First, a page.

Meet the Herbs

We take pride in using all natural ingredients and would love to share some of what we’ve learned with you!



This herb has been traditionally used in Western Asia to treat digestive ailments as well as asthma and whooping cough (Simmonds, Howes, & Irving; 80).  Modern researchers are finding that it contains incredible anti-viral properties (Simmonds, Howes, & Irving; 80).


In the past this herb was a maid-of-all-work: it was used for inflammation, gynecology, skin disorders, fever, asthma, and diabetes (Simmonds, Howes, & Irving; 132).  Some still use the essential oil as an anti-inflammatory.


The bark of the birch tree was once used to alleviate eczema (Simmonds, Howes, & Irving; 38).  Birch sap has also been used for centuries to make alcoholic birch beer (Stewart; 234).

Black Pepper

The alkaline nature of the plant lends itself well to treatment of urinary and gastrointestinal disorders (Simmonds, Howes, & Irving; 147).


This herb is native to China and was used there to treat hypertension, migraines, eczema, and respiratory diseases (Simmonds, Howes, & Irving; 55).  The essential oil is being used in experimental studies to gauge its effect on brains affected by Parkinson’s (Simmonds, Howes, & Irving; 55).


Cumin was used in Egypt for heart disease, swelling, vomiting, and fever (Simmonds, Howes, & Irving; 67).


The herb was a common treatment for jaundice, headaches, boils, nausea, and digestive ailments (Simmonds, Howes, & Irving; 27).  While growing, it provides food for swallowtail butterfly larvae (Beck & Jackson; 87).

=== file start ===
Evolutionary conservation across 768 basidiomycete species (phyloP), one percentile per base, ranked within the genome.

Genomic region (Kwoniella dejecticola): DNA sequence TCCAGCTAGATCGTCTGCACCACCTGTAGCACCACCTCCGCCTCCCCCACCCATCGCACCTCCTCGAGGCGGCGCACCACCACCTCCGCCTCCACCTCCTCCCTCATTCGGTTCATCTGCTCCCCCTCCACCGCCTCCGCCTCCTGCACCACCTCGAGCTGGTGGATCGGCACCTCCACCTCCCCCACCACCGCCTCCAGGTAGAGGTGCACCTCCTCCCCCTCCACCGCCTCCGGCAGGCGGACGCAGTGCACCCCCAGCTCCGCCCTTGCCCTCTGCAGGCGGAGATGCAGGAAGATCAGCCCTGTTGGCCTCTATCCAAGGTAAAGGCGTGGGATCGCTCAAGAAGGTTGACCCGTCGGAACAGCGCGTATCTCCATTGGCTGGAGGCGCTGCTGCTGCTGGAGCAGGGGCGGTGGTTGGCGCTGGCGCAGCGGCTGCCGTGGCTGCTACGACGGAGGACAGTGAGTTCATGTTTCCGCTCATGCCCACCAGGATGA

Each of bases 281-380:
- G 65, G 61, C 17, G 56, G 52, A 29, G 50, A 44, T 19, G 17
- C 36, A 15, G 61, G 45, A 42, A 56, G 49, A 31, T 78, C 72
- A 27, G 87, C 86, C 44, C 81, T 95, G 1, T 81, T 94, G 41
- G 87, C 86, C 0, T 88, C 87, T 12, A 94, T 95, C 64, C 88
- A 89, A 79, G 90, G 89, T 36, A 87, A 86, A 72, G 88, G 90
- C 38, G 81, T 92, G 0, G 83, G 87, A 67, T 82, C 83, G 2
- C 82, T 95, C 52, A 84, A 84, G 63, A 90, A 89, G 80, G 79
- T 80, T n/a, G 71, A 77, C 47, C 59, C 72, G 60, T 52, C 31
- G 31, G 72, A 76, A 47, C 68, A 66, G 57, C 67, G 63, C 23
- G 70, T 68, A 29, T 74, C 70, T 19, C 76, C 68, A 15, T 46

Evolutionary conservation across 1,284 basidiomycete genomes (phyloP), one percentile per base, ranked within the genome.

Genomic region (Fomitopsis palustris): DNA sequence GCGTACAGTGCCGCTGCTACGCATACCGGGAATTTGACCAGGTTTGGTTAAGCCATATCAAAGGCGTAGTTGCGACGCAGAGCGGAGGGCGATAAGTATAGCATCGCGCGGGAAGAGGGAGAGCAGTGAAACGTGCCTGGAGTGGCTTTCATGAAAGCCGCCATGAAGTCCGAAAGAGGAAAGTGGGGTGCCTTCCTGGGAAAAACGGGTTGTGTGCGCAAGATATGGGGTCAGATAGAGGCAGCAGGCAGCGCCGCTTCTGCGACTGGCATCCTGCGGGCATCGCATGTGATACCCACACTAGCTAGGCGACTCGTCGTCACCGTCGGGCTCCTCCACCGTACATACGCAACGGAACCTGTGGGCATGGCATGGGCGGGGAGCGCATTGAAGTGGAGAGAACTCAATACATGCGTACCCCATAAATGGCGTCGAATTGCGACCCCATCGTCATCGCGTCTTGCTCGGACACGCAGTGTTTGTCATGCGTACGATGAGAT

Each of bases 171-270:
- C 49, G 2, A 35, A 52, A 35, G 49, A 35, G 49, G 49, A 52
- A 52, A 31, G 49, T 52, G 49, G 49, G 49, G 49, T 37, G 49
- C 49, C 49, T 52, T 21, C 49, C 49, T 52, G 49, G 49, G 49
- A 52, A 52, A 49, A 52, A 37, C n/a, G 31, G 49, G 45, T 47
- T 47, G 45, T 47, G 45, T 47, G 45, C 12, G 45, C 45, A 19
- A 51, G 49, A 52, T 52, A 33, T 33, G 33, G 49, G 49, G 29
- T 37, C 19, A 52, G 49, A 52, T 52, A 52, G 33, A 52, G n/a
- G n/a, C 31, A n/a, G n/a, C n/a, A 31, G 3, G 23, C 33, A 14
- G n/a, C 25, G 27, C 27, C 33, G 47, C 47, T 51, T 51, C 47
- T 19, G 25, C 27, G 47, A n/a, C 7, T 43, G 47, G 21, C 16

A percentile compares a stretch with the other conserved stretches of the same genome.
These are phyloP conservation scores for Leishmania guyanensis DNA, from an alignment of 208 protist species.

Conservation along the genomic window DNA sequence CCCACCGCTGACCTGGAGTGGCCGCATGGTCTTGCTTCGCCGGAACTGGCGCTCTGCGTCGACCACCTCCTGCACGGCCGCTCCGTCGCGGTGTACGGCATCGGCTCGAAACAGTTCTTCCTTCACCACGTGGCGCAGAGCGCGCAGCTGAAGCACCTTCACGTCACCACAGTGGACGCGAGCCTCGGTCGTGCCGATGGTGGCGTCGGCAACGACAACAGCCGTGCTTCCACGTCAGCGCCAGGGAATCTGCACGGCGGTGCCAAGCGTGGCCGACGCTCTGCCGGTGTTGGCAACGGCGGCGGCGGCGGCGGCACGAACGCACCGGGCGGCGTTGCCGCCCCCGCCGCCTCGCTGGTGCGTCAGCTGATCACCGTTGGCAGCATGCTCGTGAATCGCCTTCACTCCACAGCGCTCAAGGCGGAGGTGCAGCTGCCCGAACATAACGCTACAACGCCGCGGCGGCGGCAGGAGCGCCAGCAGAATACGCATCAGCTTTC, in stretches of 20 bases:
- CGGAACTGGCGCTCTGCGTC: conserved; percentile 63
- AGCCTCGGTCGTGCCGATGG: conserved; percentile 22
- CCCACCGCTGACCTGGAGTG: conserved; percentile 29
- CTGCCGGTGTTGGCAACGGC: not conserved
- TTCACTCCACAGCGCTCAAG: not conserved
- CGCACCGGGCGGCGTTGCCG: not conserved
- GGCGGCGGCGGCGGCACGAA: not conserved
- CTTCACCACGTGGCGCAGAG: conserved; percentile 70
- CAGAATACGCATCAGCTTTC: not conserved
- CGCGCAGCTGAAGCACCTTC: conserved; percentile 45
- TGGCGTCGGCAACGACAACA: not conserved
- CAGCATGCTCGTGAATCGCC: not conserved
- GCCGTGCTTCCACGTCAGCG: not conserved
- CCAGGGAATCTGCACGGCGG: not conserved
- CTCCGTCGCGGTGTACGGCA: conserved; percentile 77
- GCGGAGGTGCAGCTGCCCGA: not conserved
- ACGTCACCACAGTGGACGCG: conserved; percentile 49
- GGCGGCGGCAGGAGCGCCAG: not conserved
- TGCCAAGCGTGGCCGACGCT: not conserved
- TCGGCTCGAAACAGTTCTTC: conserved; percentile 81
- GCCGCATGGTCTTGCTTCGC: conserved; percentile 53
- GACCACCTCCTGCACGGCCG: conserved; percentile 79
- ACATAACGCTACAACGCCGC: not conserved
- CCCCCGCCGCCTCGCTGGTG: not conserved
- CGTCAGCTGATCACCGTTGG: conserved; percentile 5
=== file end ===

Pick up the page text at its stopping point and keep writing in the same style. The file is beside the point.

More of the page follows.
Many people may know of flax because of its stylish and useful daughter, linen.  However, flax has many other uses.  Linseed oil is extracted from the seeds and used in cough drops (Beck & Jackson; 102).  The seeds also contain a high percentage of omega-3 fatty acids (Beck & Jackson; 102).


Of course, garlic is renowned for its flavour and scent, but did you know it can also be used to control blood pressure (Beck & Jackson; 70)?  There is also garlic’s supposed ability to ward off vampires, but we hope you won’t have the opportunity to test that for yourself!


Ginger has been used in ancient and modern times as a remedy for nausea, vomiting, and other digestive ailments (Simmonds, Howes, & Irving; 217).


Hibiscus is mostly used for flavoring, although the flowers do contain many antioxidants (Simmonds, Howes, & Irving; 103).


This herb, most notable for lending its taste to beer, is also approved in Europe as an herbal remedy for anxiety and restlessness (Simmonds, Howes, & Irving; 104).  Some people have suggested that hops can increase milk production while nursing (Beck & Jackson; 118).


Lavender has been beloved for generations because of its delightful and calming scent.  However, it isn’t just a pretty face!  The plant is also believed to treat insomnia, anxiety, depression, headache, indigestion, and dermatological issues (Beck & Jackson; 130).


Rose water has been used in Middle Eastern cuisine for centuries (Stewart; 222).  Also, the rose hips of Rosa rugose have a higher concentration of vitamin C than any other plant (Beck & Jackson; 169).


This spice is the most expensive in the world by weight because each flower only produces three stamens of saffron (Liversidge; 205).  Modern research has shown that saffron stamens contain the chemical compound crocin, known to have antidepressant benefits (Simmonds, Howes, & Irving; 66).


In the past, sarsaparilla was used for a whole range of issues, including but not limited to psoriasis (Simmonds, Howes, & Irving; 181).



Beck, Alison & Jackson, A.H..  Medicinal Garden Plants for Canada.  Lone Pine Publishing, 2015.

Liversedge, Cassie.  Homegrown Tea.  St. Martin’s Griffin, 2014.

Simmonds, Monique; Howes, Melanie-Jayne; & Irving, Jason.  The Gardener’s Companion to Medicinal Plants.  Frances Lincoln Ltd., 2016.

Stewart, Amy.  The Drunken Botanist.  Algonquin Books of Chapel Hill, 2013.